Image credit: Abigail holds a bird given to her by her medical team.
It's given in honor of finishing her last round of chemotherapy and with the message, "Spread your wings and fly." From her Facebook photo album.
“Where’s the pizza?” my husband asks.
We eat dinner out. He wants to make sure one of us brought the leftovers in from the car and put them in the refrigerator.
“I don’t know,” I respond from my reading chair as he walks over and takes the pizza box resting under my book off of my lap.
He smiles gently though doesn’t mention that I still have my sunglasses on. I notice that when it’s hard to read while squinting over Jalaluddin Rumi’s poem about night travelers who search the darkness instead of running from it (Search the Darkness, The Pocket Rumi, edited by Kabir Helminski, p. 53).
I’m dwelling on the part where Rumi says that night travelers are full of light.
Here it is again: adversity is a harvest opportunity. Those night travelers are full of light from a practice of softening and opening while in the darkness of pain.
I think about Abigail, and that she knows about this type of harvest. (I meet her about a year and a half before she is diagnosed with cancer and while I am in treatment for lymphoma. I’m now stable.)
She just died.
Abigail passed from complications during an autologous stem cell transplant. She is thirty-one.
I’m sad and shocked. I knew she was very sick. I knew about stem cell rescue statistics. So why does her passing feel sudden and unexpected?
Because she thought, spoke, and lived like she wasn’t sick. Well, it’s more than that. She lived a moment as the best ever, even at her sickest. She had that kind of life-loving spirit.
Even when her stem cells are being drawn to save for re-entry later, her “no big deal, I can do this, wait, I can do this with humor and acceptance” comes through. As if giving a White House tour, in a video she says:
“Welcome! Here I am at the hospital…blood being drawn. Stem cells! As you can see, I have a corner view.” She gestures to large windows and raises her eyebrows in jollity, making me wonder if she’s at a five-star hotel. With a click of her tongue, a nod, and grin, she closes with an Edward R. Murrow mimic. “Good luck and good night.” Then she smiles like an Olympian who has already won a gold medal.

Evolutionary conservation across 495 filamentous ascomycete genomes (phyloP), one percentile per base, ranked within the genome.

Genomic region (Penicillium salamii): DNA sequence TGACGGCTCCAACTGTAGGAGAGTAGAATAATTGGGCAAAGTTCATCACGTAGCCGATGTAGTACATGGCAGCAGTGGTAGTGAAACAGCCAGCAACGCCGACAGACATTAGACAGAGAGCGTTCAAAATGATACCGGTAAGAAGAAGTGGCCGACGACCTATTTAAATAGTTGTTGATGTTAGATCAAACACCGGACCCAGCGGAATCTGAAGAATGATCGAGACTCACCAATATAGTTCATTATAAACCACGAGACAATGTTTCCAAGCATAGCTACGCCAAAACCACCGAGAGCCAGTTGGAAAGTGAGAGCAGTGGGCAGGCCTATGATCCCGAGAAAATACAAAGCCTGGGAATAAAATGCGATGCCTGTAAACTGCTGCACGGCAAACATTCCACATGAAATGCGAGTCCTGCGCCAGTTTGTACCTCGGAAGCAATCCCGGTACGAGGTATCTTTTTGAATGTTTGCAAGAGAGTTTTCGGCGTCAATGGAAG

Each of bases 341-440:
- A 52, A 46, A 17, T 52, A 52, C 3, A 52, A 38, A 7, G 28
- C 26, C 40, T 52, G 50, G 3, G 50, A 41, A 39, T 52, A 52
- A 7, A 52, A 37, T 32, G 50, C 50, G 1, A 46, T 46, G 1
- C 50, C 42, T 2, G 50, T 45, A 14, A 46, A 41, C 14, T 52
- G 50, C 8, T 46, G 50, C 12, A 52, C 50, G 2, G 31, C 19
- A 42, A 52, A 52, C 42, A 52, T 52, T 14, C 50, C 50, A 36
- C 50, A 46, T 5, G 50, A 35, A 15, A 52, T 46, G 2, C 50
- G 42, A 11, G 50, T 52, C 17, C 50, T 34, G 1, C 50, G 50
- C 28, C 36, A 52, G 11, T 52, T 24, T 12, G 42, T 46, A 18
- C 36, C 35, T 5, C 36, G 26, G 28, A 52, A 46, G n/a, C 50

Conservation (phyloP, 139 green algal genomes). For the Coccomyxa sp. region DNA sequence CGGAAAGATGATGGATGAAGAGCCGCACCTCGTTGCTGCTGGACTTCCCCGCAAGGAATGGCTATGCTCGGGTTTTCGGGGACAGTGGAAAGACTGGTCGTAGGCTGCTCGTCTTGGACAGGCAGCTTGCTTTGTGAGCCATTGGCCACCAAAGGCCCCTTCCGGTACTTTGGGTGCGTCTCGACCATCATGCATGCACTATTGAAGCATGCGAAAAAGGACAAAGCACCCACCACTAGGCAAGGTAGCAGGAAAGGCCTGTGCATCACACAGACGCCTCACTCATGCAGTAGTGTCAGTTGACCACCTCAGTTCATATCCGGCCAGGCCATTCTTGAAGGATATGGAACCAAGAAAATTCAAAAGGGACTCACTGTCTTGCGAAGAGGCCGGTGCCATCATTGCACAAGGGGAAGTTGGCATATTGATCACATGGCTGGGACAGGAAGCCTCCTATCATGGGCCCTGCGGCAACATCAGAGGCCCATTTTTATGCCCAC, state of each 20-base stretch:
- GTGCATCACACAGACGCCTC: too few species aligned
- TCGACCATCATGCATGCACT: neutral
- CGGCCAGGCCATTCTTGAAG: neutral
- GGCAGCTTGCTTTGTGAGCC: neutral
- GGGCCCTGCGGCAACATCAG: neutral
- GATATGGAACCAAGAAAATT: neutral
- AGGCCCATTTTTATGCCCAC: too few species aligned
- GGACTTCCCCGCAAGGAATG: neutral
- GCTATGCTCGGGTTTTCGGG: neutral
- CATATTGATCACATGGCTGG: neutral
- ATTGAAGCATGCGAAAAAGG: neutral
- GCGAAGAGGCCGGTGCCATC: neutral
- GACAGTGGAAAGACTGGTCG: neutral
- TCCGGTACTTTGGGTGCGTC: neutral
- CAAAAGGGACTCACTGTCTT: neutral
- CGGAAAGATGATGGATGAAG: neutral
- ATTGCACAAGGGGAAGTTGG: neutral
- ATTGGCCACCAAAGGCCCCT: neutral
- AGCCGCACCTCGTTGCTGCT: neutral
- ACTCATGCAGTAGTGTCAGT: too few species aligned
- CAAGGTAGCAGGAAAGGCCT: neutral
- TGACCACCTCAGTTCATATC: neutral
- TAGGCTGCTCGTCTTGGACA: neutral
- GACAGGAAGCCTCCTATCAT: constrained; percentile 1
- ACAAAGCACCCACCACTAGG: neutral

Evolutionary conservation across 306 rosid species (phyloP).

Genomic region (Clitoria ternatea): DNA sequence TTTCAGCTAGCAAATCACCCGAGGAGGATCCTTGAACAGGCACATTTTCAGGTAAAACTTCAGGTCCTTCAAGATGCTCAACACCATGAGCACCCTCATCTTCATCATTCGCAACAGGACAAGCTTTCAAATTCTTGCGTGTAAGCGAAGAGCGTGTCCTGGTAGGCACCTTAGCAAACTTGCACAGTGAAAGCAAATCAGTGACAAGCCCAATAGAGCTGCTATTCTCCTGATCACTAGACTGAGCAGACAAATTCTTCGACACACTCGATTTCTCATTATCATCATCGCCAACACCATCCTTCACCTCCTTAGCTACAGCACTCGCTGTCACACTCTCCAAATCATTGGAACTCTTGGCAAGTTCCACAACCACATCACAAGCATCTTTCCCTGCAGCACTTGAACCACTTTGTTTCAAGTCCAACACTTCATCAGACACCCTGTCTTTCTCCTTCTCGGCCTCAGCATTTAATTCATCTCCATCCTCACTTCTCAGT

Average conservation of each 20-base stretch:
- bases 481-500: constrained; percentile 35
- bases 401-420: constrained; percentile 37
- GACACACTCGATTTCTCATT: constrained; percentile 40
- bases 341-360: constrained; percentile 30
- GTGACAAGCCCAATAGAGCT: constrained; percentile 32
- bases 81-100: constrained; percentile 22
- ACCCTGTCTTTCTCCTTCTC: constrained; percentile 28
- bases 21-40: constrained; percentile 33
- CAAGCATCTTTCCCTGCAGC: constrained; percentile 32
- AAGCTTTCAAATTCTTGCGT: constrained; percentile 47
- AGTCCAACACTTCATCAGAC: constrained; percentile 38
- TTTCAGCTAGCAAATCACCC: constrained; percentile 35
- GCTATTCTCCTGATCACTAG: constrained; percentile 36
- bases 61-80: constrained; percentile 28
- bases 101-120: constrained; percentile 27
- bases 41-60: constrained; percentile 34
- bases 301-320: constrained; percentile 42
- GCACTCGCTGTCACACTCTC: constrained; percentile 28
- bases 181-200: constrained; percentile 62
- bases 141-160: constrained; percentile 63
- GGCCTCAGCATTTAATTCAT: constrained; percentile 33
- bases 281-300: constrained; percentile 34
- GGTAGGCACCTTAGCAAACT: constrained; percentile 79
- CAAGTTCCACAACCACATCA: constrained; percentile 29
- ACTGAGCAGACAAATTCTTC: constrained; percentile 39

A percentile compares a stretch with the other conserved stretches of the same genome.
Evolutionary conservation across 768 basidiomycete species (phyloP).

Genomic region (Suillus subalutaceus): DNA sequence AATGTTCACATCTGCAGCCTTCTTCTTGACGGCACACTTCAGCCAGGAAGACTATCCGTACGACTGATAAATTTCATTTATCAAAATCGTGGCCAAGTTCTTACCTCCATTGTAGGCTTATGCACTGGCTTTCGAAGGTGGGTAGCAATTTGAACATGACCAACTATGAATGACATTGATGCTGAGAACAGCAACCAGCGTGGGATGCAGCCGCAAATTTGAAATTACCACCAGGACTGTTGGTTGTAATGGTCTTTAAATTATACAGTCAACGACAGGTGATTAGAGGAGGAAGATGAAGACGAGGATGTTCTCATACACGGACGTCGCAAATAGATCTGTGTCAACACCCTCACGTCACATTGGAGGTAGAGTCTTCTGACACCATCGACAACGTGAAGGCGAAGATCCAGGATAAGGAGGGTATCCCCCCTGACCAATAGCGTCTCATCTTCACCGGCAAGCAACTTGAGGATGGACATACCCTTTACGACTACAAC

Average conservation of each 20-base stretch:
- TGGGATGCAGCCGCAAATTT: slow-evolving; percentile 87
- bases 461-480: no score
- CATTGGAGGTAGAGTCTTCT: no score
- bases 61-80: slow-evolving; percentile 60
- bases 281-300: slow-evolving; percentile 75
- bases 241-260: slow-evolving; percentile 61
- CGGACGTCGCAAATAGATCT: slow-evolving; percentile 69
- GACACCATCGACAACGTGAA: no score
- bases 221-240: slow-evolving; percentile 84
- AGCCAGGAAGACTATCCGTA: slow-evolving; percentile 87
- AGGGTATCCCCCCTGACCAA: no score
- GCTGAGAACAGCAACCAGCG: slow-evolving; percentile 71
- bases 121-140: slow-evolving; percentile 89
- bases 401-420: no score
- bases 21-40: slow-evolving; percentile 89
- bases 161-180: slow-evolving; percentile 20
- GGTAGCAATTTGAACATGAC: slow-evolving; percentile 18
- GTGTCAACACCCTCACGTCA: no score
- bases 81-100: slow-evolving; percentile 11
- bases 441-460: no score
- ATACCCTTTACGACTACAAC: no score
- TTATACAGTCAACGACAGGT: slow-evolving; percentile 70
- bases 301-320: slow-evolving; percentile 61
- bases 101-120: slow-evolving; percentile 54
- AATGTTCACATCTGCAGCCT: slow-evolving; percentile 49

And just a few weeks ago when her healthy stem cells were being reintroduced into her body, a group of nurses gather to sing happy birthday. Abigail opened to the love, raised her arms, and directed their song as if conducting a choir.
Abigail was happy.
Overflowing happy. I see it in her short simple videos: a close-up glee of a sparkler aflame, pleasure in seeing rowing crews glide by on a river outside her window, sounds of the Pacific lapping on the shoreline, a recording of her beloved Stanton’s Daffy Duck voice. And the video of a butterfly visit and request: “Butterfly, tell me your secrets.”
I think that butterfly gleaned from Abigail’s secrets. That black and white swallowtail probably flits by for insight about how she lives and loves. How she makes people feel. (Like the person before her is the most important in the world.)
Her happiness is evident in our conversations. Even ones about tough topics.
We talk about how both her brother and my son die unexpectedly. She says, “You know how when someone dies they’re still here?” I smile and tell her about the day a hummingbird flies into my school classroom and lands at my feet when I am in early grief about my son’s passing. Her face lights up as if she knows that bird. She speaks with a heart-connected sparkle in her eye, “I feel my brother nearby like that.” And then we share beautiful and quirky ways we’ll visit loved ones after passing on.
She calls around the end of June.
She talks about the coming stem cell capture procedure. She’s thinking a lot about that. Well, not that exactly. She’s thinking about love. And those who love her.
She hopes so much that they feel her love. I listen to what I believe is one of the most precious soliloquies I’ve ever heard about her deep and abiding love. Her voice sings in joy.
She loves them and she knows they love her. She can feel it. It’s like nothing else matters. There is nothing else to do.
I feel like I’m part of a privileged awareness.
I take in her message.
She thanks me for listening and ends with what she tells everyone she meets, “I love you so much.”
I miss Abigail. I think of all those people missing her right now. Her fearless journey reminds me that love enlarges when I face difficulty with an open heart in community with others. Her passing invites a high calling: face your joy and despair at once.
With inner brilliance beacons, Abigail shows us how.